As for the game itself, the Herald’s headline the next day summed it up: “Opening Battle Goes to Tigers: Nationals Unable to Solve Mullin’s Shoots when Hits Are Needed – Hughes Does Well after Gray Blows – Score, 5 to 2.”7 Reported Peet, “The Tigers won because George Mullin was able to keep eleven big swats apart, while Dolly Gray gave up the ghost in the second inning, after a quartet of slams and two runs went to the credit of the league leaders. Tom Hughes, who finished the job, was there with bells on. Had he started, the result might have been a different story.”8 Joe S. Jackson of the Washington Post could not agree more. “Only the little matter of a misplaced guess stood between the home folk and happiness on the occasion of the return of the Nationals and the dedicating of the revamped ball yard. That guess was on the matter of pitching. Gray … looked the logical choice against a left handed club like the Tigers. It took less than two innings to prove that he wasn’t what we have already said, while the ensuing seven rounds, through which Tom Hughes toiled, serve to show that the long boy might have brought it home had he been first picked.”9

With the temperature in the low 80s, the game began on a ceremonial note, with Vice President James S. Sherman (but not President Taft) in attendance. In the top of the first, Delos Drake singled but was thrown out on an attempted steal. Donie Bush then walked and took third as Ty Cobb singled. Sam Crawford bunted and Bush scored, beating the tag. Cobb was now on third and Crawford on first. Jim Delahanty hit a fly ball to Clyde Milan and Cobb scored. George Moriarty’s grounder to short ended the inning.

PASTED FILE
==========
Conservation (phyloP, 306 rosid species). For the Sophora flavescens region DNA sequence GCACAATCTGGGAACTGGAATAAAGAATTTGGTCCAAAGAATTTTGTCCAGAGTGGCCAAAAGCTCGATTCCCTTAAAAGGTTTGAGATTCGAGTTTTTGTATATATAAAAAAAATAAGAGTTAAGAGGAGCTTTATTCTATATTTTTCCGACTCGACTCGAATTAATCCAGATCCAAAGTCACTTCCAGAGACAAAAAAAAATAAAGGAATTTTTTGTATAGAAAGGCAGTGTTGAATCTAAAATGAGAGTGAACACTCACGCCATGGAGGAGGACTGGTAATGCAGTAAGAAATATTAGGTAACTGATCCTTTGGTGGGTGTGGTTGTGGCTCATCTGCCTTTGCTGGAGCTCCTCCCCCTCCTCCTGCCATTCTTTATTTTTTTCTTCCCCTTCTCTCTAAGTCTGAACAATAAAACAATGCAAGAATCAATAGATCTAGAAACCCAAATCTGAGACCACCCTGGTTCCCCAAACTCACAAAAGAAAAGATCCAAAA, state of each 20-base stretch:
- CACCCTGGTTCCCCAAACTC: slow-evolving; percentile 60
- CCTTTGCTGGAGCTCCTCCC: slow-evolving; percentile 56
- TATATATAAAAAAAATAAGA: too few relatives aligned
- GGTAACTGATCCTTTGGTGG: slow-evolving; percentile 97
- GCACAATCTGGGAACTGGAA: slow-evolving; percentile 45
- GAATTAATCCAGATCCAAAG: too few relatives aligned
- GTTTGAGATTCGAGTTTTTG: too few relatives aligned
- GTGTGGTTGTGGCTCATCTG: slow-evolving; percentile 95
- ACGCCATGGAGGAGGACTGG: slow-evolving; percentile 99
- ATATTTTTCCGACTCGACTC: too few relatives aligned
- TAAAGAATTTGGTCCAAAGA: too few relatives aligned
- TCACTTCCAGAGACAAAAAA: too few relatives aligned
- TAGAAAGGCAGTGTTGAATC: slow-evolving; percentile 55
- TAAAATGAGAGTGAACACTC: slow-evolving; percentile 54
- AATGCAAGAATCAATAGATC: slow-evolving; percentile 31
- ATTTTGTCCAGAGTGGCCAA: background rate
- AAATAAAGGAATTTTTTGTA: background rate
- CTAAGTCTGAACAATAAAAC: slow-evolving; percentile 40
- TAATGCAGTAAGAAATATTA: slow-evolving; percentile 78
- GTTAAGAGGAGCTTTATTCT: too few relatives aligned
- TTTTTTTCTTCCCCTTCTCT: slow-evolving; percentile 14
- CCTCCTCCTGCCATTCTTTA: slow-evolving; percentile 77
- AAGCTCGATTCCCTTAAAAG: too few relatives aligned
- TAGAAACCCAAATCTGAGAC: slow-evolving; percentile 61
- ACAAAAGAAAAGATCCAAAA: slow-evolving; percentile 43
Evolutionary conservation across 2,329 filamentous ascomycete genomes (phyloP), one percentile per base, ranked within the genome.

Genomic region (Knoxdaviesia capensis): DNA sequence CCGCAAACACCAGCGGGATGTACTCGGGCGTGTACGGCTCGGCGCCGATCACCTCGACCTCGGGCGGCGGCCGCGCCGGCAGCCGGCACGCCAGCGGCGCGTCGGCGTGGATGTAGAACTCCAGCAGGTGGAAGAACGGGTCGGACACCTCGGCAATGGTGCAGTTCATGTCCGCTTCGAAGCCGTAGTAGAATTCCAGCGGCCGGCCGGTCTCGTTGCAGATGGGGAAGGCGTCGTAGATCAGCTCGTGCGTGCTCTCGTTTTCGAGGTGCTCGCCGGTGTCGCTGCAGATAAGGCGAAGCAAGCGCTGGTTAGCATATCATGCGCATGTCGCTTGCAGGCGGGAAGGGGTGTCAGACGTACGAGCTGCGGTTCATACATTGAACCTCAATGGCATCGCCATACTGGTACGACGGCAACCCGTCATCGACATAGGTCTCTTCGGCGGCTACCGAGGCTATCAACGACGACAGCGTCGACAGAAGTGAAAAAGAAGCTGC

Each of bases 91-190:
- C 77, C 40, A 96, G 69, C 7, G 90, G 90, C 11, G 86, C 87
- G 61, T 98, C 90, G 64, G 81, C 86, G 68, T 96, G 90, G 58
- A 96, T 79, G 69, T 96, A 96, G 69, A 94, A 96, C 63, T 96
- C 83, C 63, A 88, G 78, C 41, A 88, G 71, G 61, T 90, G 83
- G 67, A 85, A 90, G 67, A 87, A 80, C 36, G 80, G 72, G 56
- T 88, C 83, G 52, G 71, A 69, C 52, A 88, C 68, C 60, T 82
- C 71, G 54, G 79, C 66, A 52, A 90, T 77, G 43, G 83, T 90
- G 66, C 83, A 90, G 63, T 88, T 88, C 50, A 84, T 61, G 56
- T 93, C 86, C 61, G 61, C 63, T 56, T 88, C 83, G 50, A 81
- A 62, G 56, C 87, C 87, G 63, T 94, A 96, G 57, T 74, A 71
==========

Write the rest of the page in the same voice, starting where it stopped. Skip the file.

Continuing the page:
In the bottom of the first, Milan promisingly tripled to lead off, but was stranded.

The Tigers scored two more in the top of the second, and in the process drove Gray to the showers. After Charlie O’Leary grounded out, Oscar Stanage singled to right. Mullin doubled off the short right-field wall with Stanage going to third. McAleer removed lefty Gray and brought in Tom Hughes, a right-handed sidewinder. In response to the pitching change, Jennings substituted Davy Jones for Drake, who grounded to first baseman Germany Schaefer. Schaefer threw home and nailed Stanage at the plate. With two outs and men on first and third, the threat was almost contained. However, Bush doubled to bring in Mullin and Jones, making the score 4-0. Cobb then flied out to end the inning.

The score remained unchanged through four innings, although the Herald noted, “Mighty good chance to score in the fourth, with three men on bases and only one out.”10 After a walk and two infield hits, the stage was set. J. Ed Grillo of the Evening Star reported, “It is doubtful if a faster double play than the one turned by Bush, O’Leary and Delahanty in the fourth inning, with the bases full, has been seen on the local grounds this season. With one out and all the sacks occupied, Wid Conroy hit a sharp grounder to second base. Bush made a great stop, and without steadying himself, threw to O’Leary, who shot the ball to first in time to double up Conroy. The play was worked like a flash, and did much to win the game for the Tigers, for that fourth inning threatened for a time to be disastrous to Mullin.”11